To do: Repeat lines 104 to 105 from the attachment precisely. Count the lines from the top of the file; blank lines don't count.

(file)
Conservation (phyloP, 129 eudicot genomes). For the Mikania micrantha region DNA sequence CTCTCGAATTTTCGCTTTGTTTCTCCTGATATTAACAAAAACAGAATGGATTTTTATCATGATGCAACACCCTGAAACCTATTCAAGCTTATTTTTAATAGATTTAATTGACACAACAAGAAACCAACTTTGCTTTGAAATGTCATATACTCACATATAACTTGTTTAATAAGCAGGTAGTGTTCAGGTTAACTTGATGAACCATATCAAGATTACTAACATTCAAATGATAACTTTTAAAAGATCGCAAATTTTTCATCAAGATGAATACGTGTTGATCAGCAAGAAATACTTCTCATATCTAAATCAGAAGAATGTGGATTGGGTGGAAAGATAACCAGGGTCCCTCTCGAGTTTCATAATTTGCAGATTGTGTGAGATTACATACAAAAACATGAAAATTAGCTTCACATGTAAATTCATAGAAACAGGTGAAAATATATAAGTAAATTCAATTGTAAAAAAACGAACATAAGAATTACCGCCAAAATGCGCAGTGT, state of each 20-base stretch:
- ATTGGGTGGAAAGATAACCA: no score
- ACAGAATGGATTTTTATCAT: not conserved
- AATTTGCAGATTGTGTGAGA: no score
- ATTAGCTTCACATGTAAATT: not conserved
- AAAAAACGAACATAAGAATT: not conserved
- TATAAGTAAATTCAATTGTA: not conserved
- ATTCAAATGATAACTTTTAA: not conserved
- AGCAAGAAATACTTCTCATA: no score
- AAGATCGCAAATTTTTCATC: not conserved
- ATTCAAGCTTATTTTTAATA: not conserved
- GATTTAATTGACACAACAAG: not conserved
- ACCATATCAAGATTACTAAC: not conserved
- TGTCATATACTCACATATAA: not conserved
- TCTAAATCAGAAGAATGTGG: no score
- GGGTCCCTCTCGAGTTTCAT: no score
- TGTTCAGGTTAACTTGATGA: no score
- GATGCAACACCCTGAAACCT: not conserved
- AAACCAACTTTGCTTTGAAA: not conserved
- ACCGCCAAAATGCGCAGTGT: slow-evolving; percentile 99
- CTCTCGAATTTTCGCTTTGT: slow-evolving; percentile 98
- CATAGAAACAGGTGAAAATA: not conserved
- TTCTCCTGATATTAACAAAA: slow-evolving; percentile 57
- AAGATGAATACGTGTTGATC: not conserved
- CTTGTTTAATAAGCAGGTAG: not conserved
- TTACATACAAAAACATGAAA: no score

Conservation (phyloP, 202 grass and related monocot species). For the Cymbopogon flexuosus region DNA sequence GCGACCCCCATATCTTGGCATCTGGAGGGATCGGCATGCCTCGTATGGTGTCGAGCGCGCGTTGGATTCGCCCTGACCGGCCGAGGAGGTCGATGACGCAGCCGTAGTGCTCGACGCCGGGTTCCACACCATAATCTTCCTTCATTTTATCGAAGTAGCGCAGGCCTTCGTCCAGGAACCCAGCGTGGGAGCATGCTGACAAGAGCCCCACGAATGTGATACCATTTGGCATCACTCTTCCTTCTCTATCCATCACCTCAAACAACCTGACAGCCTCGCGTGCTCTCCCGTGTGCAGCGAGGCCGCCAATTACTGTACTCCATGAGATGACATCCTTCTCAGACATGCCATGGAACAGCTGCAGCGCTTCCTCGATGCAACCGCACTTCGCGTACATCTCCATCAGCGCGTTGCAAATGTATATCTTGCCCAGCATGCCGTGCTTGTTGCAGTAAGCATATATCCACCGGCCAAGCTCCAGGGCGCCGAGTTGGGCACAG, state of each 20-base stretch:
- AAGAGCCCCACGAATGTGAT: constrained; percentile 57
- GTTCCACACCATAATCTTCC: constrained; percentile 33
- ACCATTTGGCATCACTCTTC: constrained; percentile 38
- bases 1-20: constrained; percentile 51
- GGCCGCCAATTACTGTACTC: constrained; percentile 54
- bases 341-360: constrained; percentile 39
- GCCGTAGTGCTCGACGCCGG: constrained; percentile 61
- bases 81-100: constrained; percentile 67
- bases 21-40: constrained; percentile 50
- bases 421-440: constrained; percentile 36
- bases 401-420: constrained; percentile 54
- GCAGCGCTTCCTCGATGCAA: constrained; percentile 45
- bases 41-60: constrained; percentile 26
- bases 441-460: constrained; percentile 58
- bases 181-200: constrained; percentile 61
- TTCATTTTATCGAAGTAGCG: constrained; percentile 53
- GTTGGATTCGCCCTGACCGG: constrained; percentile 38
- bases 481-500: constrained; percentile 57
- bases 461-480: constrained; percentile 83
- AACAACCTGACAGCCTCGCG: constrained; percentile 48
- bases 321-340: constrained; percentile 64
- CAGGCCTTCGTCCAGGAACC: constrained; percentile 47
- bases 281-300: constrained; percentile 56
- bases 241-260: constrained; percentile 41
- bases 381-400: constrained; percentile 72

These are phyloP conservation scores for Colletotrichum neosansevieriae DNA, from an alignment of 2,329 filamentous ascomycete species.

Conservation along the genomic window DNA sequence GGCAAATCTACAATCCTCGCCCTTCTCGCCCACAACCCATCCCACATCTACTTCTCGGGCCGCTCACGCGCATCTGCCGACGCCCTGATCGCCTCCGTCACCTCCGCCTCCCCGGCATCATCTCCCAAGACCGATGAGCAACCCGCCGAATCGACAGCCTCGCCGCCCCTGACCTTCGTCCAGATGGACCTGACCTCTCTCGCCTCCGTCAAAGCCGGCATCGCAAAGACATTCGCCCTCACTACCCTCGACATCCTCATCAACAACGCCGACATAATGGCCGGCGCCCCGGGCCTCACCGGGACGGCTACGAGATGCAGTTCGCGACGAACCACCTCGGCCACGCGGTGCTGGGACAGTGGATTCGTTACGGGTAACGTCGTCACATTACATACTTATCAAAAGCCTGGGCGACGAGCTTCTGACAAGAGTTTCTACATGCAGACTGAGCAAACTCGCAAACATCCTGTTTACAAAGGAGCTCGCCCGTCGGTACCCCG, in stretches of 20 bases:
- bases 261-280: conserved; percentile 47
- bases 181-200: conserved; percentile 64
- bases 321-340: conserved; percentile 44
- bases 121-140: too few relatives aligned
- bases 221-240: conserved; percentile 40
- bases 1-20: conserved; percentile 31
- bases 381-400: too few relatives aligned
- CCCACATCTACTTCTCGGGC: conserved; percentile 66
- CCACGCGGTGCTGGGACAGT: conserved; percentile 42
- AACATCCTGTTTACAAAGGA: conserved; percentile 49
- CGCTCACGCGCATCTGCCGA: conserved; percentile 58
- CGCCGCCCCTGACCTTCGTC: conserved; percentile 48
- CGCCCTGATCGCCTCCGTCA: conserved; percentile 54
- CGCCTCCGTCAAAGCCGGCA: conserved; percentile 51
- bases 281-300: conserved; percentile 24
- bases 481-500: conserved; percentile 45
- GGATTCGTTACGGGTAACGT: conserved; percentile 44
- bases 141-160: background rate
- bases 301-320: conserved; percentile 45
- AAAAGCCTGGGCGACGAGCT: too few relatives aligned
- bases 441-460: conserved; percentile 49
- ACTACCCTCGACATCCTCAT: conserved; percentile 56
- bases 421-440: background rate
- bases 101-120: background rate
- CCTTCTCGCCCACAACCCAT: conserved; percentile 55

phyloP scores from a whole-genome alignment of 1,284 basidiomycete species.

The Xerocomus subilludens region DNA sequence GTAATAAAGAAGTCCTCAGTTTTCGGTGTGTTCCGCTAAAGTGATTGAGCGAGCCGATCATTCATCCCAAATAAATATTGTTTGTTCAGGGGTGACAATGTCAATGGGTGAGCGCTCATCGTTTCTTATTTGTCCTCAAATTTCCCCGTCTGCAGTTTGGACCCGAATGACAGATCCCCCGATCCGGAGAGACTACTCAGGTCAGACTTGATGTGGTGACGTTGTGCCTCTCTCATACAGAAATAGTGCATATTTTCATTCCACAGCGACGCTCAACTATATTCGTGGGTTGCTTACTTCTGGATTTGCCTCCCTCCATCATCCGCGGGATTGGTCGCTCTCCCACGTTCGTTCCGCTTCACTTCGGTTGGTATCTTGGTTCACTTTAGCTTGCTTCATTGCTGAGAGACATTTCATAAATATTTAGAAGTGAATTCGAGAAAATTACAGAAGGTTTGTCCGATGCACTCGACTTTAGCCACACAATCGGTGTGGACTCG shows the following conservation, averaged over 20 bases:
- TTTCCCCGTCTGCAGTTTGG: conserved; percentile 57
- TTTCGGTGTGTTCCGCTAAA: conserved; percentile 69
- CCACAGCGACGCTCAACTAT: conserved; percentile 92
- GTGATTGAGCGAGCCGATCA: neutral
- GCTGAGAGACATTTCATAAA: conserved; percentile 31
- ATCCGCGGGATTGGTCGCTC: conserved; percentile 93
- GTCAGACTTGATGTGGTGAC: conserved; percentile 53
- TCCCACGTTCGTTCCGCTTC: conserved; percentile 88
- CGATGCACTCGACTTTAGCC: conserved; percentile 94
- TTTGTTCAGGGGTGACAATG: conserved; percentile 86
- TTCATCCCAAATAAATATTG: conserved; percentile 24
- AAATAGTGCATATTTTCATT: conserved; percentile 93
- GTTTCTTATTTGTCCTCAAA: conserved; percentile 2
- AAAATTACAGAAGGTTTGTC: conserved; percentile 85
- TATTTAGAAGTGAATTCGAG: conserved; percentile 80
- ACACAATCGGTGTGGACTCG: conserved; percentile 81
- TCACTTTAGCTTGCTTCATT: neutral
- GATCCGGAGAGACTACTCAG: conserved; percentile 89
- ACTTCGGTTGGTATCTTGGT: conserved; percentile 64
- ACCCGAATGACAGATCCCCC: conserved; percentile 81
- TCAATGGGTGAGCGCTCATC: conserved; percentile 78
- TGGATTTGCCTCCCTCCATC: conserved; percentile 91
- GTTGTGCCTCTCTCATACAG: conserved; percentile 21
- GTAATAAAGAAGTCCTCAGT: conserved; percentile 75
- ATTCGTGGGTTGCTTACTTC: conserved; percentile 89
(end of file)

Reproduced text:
- GTTGTGCCTCTCTCATACAG: conserved; percentile 21
- GTAATAAAGAAGTCCTCAGT: conserved; percentile 75